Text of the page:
NEW YORK - For hours after the January 12 earthquake in Haiti, the offices of New York City lawmaker Mathieu Eugene - the city's only Haitian-American politician - were flooded with people worried about relatives or seeking help. Lights blazing into the early morning hours, the staff finally left at 3 a.m., barely able to absorb their shock and devastation.
Eugene, who had ten family members unaccounted for in those early days, worked around the clock for days, and then weeks, coordinating legal assistance, medical care and other social services for his constituents in New York, and his "brothers and sisters" in Haiti. It will take an international coalition to rebuild his home country, he repeated often.
This week, Eugene is taking his message to Israel, where he is part of a delegation of New York City lawmakers visiting Israel through February 26 with the Jewish Community Relations Council of New York. The opportunity, extended to Eugene before the earthquake, took on added meaning after Israel sent doctors and search teams to Haiti in the immediate aftermath of the earthquake.
"They came from the other part of the world, to help people they don't even know. This is remarkable. Me as a Haitian, I think I should I go over there to say, 'Guys, thank you because you have helped my brothers and sisters,'" Eugene said in a lilting French and Creole accent.
But Eugene hopes to garner support for long-term rebuilding projects in Haiti as well.
"Haiti will need a lot of assistance, and I know that Israel has the opportunity, the resources, the technology and also the experience of dealing with tragedy," he said. "The rebuilding of Haiti is going to take a long time. We are going to need a big coalition."
Eugene, who is married with two children, moved to New York in 1978. In 2007, he won an historic election to become the first Haitian-American member of the New York City Council, representing District 40, a district that includes Caribbean, Middle Eastern and Jewish enclaves in Brooklyn.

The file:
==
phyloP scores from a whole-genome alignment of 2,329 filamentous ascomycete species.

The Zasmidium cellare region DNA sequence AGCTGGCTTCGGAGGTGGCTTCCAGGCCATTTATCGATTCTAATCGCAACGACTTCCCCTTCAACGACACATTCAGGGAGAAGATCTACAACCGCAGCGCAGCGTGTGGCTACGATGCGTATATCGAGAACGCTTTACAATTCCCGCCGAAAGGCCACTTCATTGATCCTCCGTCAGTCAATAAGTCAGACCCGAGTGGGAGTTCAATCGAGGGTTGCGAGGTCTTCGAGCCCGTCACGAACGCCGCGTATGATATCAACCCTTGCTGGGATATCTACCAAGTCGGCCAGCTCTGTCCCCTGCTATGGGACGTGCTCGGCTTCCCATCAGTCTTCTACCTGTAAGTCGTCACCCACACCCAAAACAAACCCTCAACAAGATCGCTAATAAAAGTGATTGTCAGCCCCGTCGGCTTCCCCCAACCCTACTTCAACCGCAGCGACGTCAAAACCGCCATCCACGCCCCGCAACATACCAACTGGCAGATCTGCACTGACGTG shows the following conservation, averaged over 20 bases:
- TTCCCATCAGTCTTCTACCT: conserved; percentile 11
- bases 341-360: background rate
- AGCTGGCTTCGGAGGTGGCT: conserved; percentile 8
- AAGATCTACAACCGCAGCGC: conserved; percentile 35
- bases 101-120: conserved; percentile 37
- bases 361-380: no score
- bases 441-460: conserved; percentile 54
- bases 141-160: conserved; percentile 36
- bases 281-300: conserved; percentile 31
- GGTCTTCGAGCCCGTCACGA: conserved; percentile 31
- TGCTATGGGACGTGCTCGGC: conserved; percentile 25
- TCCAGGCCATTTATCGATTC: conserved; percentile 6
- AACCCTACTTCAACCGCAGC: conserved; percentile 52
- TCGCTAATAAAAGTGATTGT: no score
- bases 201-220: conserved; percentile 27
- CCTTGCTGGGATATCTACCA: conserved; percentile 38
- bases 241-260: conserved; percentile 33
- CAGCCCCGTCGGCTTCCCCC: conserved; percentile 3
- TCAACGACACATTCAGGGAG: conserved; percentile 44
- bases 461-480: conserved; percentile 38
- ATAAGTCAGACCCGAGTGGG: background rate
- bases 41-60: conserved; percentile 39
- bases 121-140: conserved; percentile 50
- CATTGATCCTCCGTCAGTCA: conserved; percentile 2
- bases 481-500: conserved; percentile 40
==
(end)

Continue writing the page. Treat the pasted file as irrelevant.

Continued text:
"We are making history," he told The New York
Times at the time. "I'm so happy and delighted. This is a new era."
Born in 1954 and raised in Haiti - "my beautiful, beloved Haiti," he said - Eugene was the 14th of 17 children. Seeking a better life, he attended medical school in Belgium, and later moved to Mexico to practice internal medicine.
"We wanted to be somebody," said Eugene, who speaks French, Creole, Spanish and English. "We wanted to succeed." He said he was reluctant to run for office, but agreed when he realized he would have access to more resources to help his constituents.
"As a society, we have a moral obligation to improve the quality of life of people," he said.
On January 12, Eugene was on his way to a meeting when his wife called with news of the earthquake and told him to get in front of a TV immediately. Officials estimated that 230,000 people died, and 300,000 were injured, in the 7.0-magnitude quake.
"When I saw the images, it was," he sighed, "unbelievable."
Eugene and his wife have family in Haiti, and he lost a cousin in the earthquake.
"The tragedy affected every single Haitian family in the diaspora," he said. "Honestly, the entire Haitian people, the Haitian community in Haiti, is traumatized physically and mentally."
Officials estimate that there are about 200,000 Haitian-born individuals living in the New York area, and more throughout the rest of the United States. In the days and weeks after the earthquake, many Haitians in the diaspora clamored for information about relatives there, and quickly mobilized to provide any assistance they could.
These days, Eugene is in contact with friends and relatives in Haiti. His staff in New York has been offering counseling and other services, including helping people apply for humanitarian immigration status. They have also been coordinating medical care for Haitians who managed to get to New York.
The handful of Haitian-American elected officials in the US convened a conference call last week to strategize and discuss ways to further help Haiti as the rainy season approaches, bringing with it new concerns about disease and the lack of shelter for hundreds of thousands of displaced people. "The destruction in Haiti is of epic proportion," Eugene said.
But, in a nod to the long-term needs of Haitians, Eugene said he hopes to win support from governmental or private-sector entities that can help in Haiti's rebuilding. "It is my moral obligation to use all opportunities to help my Haitian brothers and sisters. I've got to use everything in my power to alleviate the suffering of my Haitian brothers and sisters," he said.
Eugene peppers his stories with praise for God and keeps two Bibles on his desk.
"I was born Catholic and I'm still a Catholic," he says. "I believe in God."
In Israel, he hopes to see a place he studied in the Bible: the Red Sea.
"I want to see where Jesus was born, and so many places," he said.
The plight of his countrymen will not be far from his mind, however.
going to Israel, I may get some resources to help Haiti, to help my
other brothers and sisters," he said. "God gave me the opportunity to
be in a position [from where] people will listen to my voice."